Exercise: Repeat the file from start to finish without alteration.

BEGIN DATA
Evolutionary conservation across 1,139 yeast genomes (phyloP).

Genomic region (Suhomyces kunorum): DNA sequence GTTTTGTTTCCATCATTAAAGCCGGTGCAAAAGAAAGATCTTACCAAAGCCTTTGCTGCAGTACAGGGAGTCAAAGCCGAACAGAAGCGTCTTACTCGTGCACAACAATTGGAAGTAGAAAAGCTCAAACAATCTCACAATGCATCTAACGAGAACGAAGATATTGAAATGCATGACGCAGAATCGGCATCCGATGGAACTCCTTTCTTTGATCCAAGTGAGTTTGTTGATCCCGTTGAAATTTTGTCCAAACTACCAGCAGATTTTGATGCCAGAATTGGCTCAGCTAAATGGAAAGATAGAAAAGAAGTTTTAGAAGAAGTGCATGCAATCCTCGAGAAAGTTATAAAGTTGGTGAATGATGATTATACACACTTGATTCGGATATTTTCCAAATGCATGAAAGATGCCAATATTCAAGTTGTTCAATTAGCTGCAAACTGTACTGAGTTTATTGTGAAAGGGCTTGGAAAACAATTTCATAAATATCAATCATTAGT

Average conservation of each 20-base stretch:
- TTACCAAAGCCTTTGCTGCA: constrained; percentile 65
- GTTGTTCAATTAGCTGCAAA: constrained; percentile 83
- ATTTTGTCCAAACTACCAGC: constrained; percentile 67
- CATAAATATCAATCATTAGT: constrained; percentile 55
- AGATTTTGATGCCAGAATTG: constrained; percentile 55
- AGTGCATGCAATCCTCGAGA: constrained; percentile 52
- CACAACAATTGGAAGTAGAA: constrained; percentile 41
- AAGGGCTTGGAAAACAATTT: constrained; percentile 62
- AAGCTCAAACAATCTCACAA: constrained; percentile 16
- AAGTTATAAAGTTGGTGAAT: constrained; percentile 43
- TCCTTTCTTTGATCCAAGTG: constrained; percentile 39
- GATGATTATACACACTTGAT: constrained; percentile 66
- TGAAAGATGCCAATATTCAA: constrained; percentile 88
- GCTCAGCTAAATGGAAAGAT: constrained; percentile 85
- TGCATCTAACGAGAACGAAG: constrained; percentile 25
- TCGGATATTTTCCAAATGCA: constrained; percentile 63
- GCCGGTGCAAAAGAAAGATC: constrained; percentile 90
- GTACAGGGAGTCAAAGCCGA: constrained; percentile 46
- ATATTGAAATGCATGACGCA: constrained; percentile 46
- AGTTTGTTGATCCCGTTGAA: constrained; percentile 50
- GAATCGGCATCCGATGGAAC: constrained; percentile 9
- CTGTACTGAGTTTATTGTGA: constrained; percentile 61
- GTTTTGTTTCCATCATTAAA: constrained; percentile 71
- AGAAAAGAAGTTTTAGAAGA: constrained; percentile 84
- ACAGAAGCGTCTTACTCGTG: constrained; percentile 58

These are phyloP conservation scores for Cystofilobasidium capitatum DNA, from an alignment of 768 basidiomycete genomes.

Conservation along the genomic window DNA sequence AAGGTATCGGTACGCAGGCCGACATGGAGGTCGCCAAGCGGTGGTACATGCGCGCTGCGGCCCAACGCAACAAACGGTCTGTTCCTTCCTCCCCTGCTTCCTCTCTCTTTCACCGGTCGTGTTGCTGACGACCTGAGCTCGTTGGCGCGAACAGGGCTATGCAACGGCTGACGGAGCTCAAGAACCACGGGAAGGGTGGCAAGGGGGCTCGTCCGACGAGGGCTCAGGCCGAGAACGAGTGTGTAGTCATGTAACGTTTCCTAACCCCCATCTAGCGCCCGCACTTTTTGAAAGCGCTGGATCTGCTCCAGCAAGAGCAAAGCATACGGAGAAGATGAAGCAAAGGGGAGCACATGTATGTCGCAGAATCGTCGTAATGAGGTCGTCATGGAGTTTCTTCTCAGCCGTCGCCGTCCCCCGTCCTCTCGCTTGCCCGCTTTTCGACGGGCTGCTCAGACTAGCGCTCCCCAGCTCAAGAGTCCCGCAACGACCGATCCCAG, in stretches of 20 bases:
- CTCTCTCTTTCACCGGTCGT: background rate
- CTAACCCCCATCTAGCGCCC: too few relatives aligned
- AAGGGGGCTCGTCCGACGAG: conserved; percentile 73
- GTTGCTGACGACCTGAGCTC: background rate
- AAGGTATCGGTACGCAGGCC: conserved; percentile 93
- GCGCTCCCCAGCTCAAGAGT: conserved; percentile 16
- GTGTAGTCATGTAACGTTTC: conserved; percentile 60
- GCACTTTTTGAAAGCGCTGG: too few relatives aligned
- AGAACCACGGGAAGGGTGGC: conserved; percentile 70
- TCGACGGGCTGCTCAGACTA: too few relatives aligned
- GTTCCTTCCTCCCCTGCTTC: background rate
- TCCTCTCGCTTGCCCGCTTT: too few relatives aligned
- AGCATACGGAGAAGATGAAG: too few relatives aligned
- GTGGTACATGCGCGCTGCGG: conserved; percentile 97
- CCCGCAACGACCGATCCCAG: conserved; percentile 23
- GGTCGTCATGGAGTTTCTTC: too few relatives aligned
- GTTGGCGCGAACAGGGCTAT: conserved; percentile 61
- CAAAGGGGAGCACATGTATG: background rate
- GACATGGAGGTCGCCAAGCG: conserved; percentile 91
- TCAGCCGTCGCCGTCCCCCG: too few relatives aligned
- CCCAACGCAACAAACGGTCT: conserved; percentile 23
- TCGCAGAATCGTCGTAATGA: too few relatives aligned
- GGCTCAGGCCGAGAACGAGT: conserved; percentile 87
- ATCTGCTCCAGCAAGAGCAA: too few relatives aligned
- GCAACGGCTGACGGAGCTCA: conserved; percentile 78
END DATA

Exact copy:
Evolutionary conservation across 1,139 yeast genomes (phyloP).

Genomic region (Suhomyces kunorum): DNA sequence GTTTTGTTTCCATCATTAAAGCCGGTGCAAAAGAAAGATCTTACCAAAGCCTTTGCTGCAGTACAGGGAGTCAAAGCCGAACAGAAGCGTCTTACTCGTGCACAACAATTGGAAGTAGAAAAGCTCAAACAATCTCACAATGCATCTAACGAGAACGAAGATATTGAAATGCATGACGCAGAATCGGCATCCGATGGAACTCCTTTCTTTGATCCAAGTGAGTTTGTTGATCCCGTTGAAATTTTGTCCAAACTACCAGCAGATTTTGATGCCAGAATTGGCTCAGCTAAATGGAAAGATAGAAAAGAAGTTTTAGAAGAAGTGCATGCAATCCTCGAGAAAGTTATAAAGTTGGTGAATGATGATTATACACACTTGATTCGGATATTTTCCAAATGCATGAAAGATGCCAATATTCAAGTTGTTCAATTAGCTGCAAACTGTACTGAGTTTATTGTGAAAGGGCTTGGAAAACAATTTCATAAATATCAATCATTAGT

Average conservation of each 20-base stretch:
- TTACCAAAGCCTTTGCTGCA: constrained; percentile 65
- GTTGTTCAATTAGCTGCAAA: constrained; percentile 83
- ATTTTGTCCAAACTACCAGC: constrained; percentile 67
- CATAAATATCAATCATTAGT: constrained; percentile 55
- AGATTTTGATGCCAGAATTG: constrained; percentile 55
- AGTGCATGCAATCCTCGAGA: constrained; percentile 52
- CACAACAATTGGAAGTAGAA: constrained; percentile 41
- AAGGGCTTGGAAAACAATTT: constrained; percentile 62
- AAGCTCAAACAATCTCACAA: constrained; percentile 16
- AAGTTATAAAGTTGGTGAAT: constrained; percentile 43
- TCCTTTCTTTGATCCAAGTG: constrained; percentile 39
- GATGATTATACACACTTGAT: constrained; percentile 66
- TGAAAGATGCCAATATTCAA: constrained; percentile 88
- GCTCAGCTAAATGGAAAGAT: constrained; percentile 85
- TGCATCTAACGAGAACGAAG: constrained; percentile 25
- TCGGATATTTTCCAAATGCA: constrained; percentile 63
- GCCGGTGCAAAAGAAAGATC: constrained; percentile 90
- GTACAGGGAGTCAAAGCCGA: constrained; percentile 46
- ATATTGAAATGCATGACGCA: constrained; percentile 46
- AGTTTGTTGATCCCGTTGAA: constrained; percentile 50
- GAATCGGCATCCGATGGAAC: constrained; percentile 9
- CTGTACTGAGTTTATTGTGA: constrained; percentile 61
- GTTTTGTTTCCATCATTAAA: constrained; percentile 71
- AGAAAAGAAGTTTTAGAAGA: constrained; percentile 84
- ACAGAAGCGTCTTACTCGTG: constrained; percentile 58

These are phyloP conservation scores for Cystofilobasidium capitatum DNA, from an alignment of 768 basidiomycete genomes.

Conservation along the genomic window DNA sequence AAGGTATCGGTACGCAGGCCGACATGGAGGTCGCCAAGCGGTGGTACATGCGCGCTGCGGCCCAACGCAACAAACGGTCTGTTCCTTCCTCCCCTGCTTCCTCTCTCTTTCACCGGTCGTGTTGCTGACGACCTGAGCTCGTTGGCGCGAACAGGGCTATGCAACGGCTGACGGAGCTCAAGAACCACGGGAAGGGTGGCAAGGGGGCTCGTCCGACGAGGGCTCAGGCCGAGAACGAGTGTGTAGTCATGTAACGTTTCCTAACCCCCATCTAGCGCCCGCACTTTTTGAAAGCGCTGGATCTGCTCCAGCAAGAGCAAAGCATACGGAGAAGATGAAGCAAAGGGGAGCACATGTATGTCGCAGAATCGTCGTAATGAGGTCGTCATGGAGTTTCTTCTCAGCCGTCGCCGTCCCCCGTCCTCTCGCTTGCCCGCTTTTCGACGGGCTGCTCAGACTAGCGCTCCCCAGCTCAAGAGTCCCGCAACGACCGATCCCAG, in stretches of 20 bases:
- CTCTCTCTTTCACCGGTCGT: background rate
- CTAACCCCCATCTAGCGCCC: too few relatives aligned
- AAGGGGGCTCGTCCGACGAG: conserved; percentile 73
- GTTGCTGACGACCTGAGCTC: background rate
- AAGGTATCGGTACGCAGGCC: conserved; percentile 93
- GCGCTCCCCAGCTCAAGAGT: conserved; percentile 16
- GTGTAGTCATGTAACGTTTC: conserved; percentile 60
- GCACTTTTTGAAAGCGCTGG: too few relatives aligned
- AGAACCACGGGAAGGGTGGC: conserved; percentile 70
- TCGACGGGCTGCTCAGACTA: too few relatives aligned
- GTTCCTTCCTCCCCTGCTTC: background rate
- TCCTCTCGCTTGCCCGCTTT: too few relatives aligned
- AGCATACGGAGAAGATGAAG: too few relatives aligned
- GTGGTACATGCGCGCTGCGG: conserved; percentile 97
- CCCGCAACGACCGATCCCAG: conserved; percentile 23
- GGTCGTCATGGAGTTTCTTC: too few relatives aligned
- GTTGGCGCGAACAGGGCTAT: conserved; percentile 61
- CAAAGGGGAGCACATGTATG: background rate
- GACATGGAGGTCGCCAAGCG: conserved; percentile 91
- TCAGCCGTCGCCGTCCCCCG: too few relatives aligned
- CCCAACGCAACAAACGGTCT: conserved; percentile 23
- TCGCAGAATCGTCGTAATGA: too few relatives aligned
- GGCTCAGGCCGAGAACGAGT: conserved; percentile 87
- ATCTGCTCCAGCAAGAGCAA: too few relatives aligned
- GCAACGGCTGACGGAGCTCA: conserved; percentile 78